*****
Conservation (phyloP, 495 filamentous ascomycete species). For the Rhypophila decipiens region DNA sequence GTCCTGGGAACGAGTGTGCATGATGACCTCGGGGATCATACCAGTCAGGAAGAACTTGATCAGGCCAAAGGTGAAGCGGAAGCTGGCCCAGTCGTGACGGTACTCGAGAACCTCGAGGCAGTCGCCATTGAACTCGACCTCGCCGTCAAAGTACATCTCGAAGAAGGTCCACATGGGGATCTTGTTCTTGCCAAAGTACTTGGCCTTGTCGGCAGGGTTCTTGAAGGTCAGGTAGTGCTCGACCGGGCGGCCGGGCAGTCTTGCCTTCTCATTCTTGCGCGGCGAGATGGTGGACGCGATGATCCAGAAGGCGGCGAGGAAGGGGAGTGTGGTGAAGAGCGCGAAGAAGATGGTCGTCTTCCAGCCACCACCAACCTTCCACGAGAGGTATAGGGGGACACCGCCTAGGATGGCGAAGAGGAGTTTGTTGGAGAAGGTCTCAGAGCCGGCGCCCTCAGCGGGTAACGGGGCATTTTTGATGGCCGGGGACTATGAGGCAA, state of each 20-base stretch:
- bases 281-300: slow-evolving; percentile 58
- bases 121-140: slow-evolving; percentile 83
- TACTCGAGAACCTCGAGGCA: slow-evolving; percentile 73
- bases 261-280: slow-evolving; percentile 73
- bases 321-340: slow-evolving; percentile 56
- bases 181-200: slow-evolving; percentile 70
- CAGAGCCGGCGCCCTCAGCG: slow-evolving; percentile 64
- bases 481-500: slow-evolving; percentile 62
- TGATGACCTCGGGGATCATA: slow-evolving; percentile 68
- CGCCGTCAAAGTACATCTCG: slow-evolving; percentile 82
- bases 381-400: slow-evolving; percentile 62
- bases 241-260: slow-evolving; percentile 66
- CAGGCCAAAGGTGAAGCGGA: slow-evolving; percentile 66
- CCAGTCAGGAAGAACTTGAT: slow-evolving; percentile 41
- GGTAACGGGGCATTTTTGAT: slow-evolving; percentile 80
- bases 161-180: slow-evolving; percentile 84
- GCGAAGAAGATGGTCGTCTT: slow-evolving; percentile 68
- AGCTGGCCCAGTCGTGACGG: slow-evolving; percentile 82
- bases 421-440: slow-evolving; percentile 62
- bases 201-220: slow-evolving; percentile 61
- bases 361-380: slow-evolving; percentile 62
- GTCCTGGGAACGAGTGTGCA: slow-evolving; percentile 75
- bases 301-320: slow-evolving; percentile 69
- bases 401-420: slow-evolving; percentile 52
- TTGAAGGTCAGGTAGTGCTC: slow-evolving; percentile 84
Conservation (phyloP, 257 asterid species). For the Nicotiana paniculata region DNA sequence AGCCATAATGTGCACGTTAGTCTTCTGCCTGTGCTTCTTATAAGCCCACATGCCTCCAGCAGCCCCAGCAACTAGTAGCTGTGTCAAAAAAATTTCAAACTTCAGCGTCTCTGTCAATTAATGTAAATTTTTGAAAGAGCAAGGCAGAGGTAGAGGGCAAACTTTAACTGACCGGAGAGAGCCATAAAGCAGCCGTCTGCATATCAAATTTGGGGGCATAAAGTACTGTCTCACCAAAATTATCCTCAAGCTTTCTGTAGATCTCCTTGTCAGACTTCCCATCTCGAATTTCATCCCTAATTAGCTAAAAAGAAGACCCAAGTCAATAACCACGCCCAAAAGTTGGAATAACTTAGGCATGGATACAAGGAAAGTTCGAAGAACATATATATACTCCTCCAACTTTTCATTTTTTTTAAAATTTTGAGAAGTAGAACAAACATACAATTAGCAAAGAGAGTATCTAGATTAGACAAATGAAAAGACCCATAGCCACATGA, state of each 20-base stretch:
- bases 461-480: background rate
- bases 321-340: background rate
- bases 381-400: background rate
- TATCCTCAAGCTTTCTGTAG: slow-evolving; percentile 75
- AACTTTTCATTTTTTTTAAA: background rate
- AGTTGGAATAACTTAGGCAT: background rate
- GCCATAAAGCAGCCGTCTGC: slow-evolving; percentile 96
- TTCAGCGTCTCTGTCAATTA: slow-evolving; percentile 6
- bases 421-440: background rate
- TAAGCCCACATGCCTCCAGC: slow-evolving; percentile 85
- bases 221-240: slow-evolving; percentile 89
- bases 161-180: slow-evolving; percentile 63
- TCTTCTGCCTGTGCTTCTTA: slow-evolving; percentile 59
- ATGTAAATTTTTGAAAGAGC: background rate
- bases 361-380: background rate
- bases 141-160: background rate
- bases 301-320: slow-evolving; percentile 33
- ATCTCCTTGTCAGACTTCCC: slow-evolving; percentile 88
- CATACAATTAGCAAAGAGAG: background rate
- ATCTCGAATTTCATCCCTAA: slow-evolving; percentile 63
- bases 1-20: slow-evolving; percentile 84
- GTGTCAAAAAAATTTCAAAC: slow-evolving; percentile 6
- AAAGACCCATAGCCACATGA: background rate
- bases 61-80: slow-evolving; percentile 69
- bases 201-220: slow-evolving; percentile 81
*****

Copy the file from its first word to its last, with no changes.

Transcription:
Conservation (phyloP, 495 filamentous ascomycete species). For the Rhypophila decipiens region DNA sequence GTCCTGGGAACGAGTGTGCATGATGACCTCGGGGATCATACCAGTCAGGAAGAACTTGATCAGGCCAAAGGTGAAGCGGAAGCTGGCCCAGTCGTGACGGTACTCGAGAACCTCGAGGCAGTCGCCATTGAACTCGACCTCGCCGTCAAAGTACATCTCGAAGAAGGTCCACATGGGGATCTTGTTCTTGCCAAAGTACTTGGCCTTGTCGGCAGGGTTCTTGAAGGTCAGGTAGTGCTCGACCGGGCGGCCGGGCAGTCTTGCCTTCTCATTCTTGCGCGGCGAGATGGTGGACGCGATGATCCAGAAGGCGGCGAGGAAGGGGAGTGTGGTGAAGAGCGCGAAGAAGATGGTCGTCTTCCAGCCACCACCAACCTTCCACGAGAGGTATAGGGGGACACCGCCTAGGATGGCGAAGAGGAGTTTGTTGGAGAAGGTCTCAGAGCCGGCGCCCTCAGCGGGTAACGGGGCATTTTTGATGGCCGGGGACTATGAGGCAA, state of each 20-base stretch:
- bases 281-300: slow-evolving; percentile 58
- bases 121-140: slow-evolving; percentile 83
- TACTCGAGAACCTCGAGGCA: slow-evolving; percentile 73
- bases 261-280: slow-evolving; percentile 73
- bases 321-340: slow-evolving; percentile 56
- bases 181-200: slow-evolving; percentile 70
- CAGAGCCGGCGCCCTCAGCG: slow-evolving; percentile 64
- bases 481-500: slow-evolving; percentile 62
- TGATGACCTCGGGGATCATA: slow-evolving; percentile 68
- CGCCGTCAAAGTACATCTCG: slow-evolving; percentile 82
- bases 381-400: slow-evolving; percentile 62
- bases 241-260: slow-evolving; percentile 66
- CAGGCCAAAGGTGAAGCGGA: slow-evolving; percentile 66
- CCAGTCAGGAAGAACTTGAT: slow-evolving; percentile 41
- GGTAACGGGGCATTTTTGAT: slow-evolving; percentile 80
- bases 161-180: slow-evolving; percentile 84
- GCGAAGAAGATGGTCGTCTT: slow-evolving; percentile 68
- AGCTGGCCCAGTCGTGACGG: slow-evolving; percentile 82
- bases 421-440: slow-evolving; percentile 62
- bases 201-220: slow-evolving; percentile 61
- bases 361-380: slow-evolving; percentile 62
- GTCCTGGGAACGAGTGTGCA: slow-evolving; percentile 75
- bases 301-320: slow-evolving; percentile 69
- bases 401-420: slow-evolving; percentile 52
- TTGAAGGTCAGGTAGTGCTC: slow-evolving; percentile 84
Conservation (phyloP, 257 asterid species). For the Nicotiana paniculata region DNA sequence AGCCATAATGTGCACGTTAGTCTTCTGCCTGTGCTTCTTATAAGCCCACATGCCTCCAGCAGCCCCAGCAACTAGTAGCTGTGTCAAAAAAATTTCAAACTTCAGCGTCTCTGTCAATTAATGTAAATTTTTGAAAGAGCAAGGCAGAGGTAGAGGGCAAACTTTAACTGACCGGAGAGAGCCATAAAGCAGCCGTCTGCATATCAAATTTGGGGGCATAAAGTACTGTCTCACCAAAATTATCCTCAAGCTTTCTGTAGATCTCCTTGTCAGACTTCCCATCTCGAATTTCATCCCTAATTAGCTAAAAAGAAGACCCAAGTCAATAACCACGCCCAAAAGTTGGAATAACTTAGGCATGGATACAAGGAAAGTTCGAAGAACATATATATACTCCTCCAACTTTTCATTTTTTTTAAAATTTTGAGAAGTAGAACAAACATACAATTAGCAAAGAGAGTATCTAGATTAGACAAATGAAAAGACCCATAGCCACATGA, state of each 20-base stretch:
- bases 461-480: background rate
- bases 321-340: background rate
- bases 381-400: background rate
- TATCCTCAAGCTTTCTGTAG: slow-evolving; percentile 75
- AACTTTTCATTTTTTTTAAA: background rate
- AGTTGGAATAACTTAGGCAT: background rate
- GCCATAAAGCAGCCGTCTGC: slow-evolving; percentile 96
- TTCAGCGTCTCTGTCAATTA: slow-evolving; percentile 6
- bases 421-440: background rate
- TAAGCCCACATGCCTCCAGC: slow-evolving; percentile 85
- bases 221-240: slow-evolving; percentile 89
- bases 161-180: slow-evolving; percentile 63
- TCTTCTGCCTGTGCTTCTTA: slow-evolving; percentile 59
- ATGTAAATTTTTGAAAGAGC: background rate
- bases 361-380: background rate
- bases 141-160: background rate
- bases 301-320: slow-evolving; percentile 33
- ATCTCCTTGTCAGACTTCCC: slow-evolving; percentile 88
- CATACAATTAGCAAAGAGAG: background rate
- ATCTCGAATTTCATCCCTAA: slow-evolving; percentile 63
- bases 1-20: slow-evolving; percentile 84
- GTGTCAAAAAAATTTCAAAC: slow-evolving; percentile 6
- AAAGACCCATAGCCACATGA: background rate
- bases 61-80: slow-evolving; percentile 69
- bases 201-220: slow-evolving; percentile 81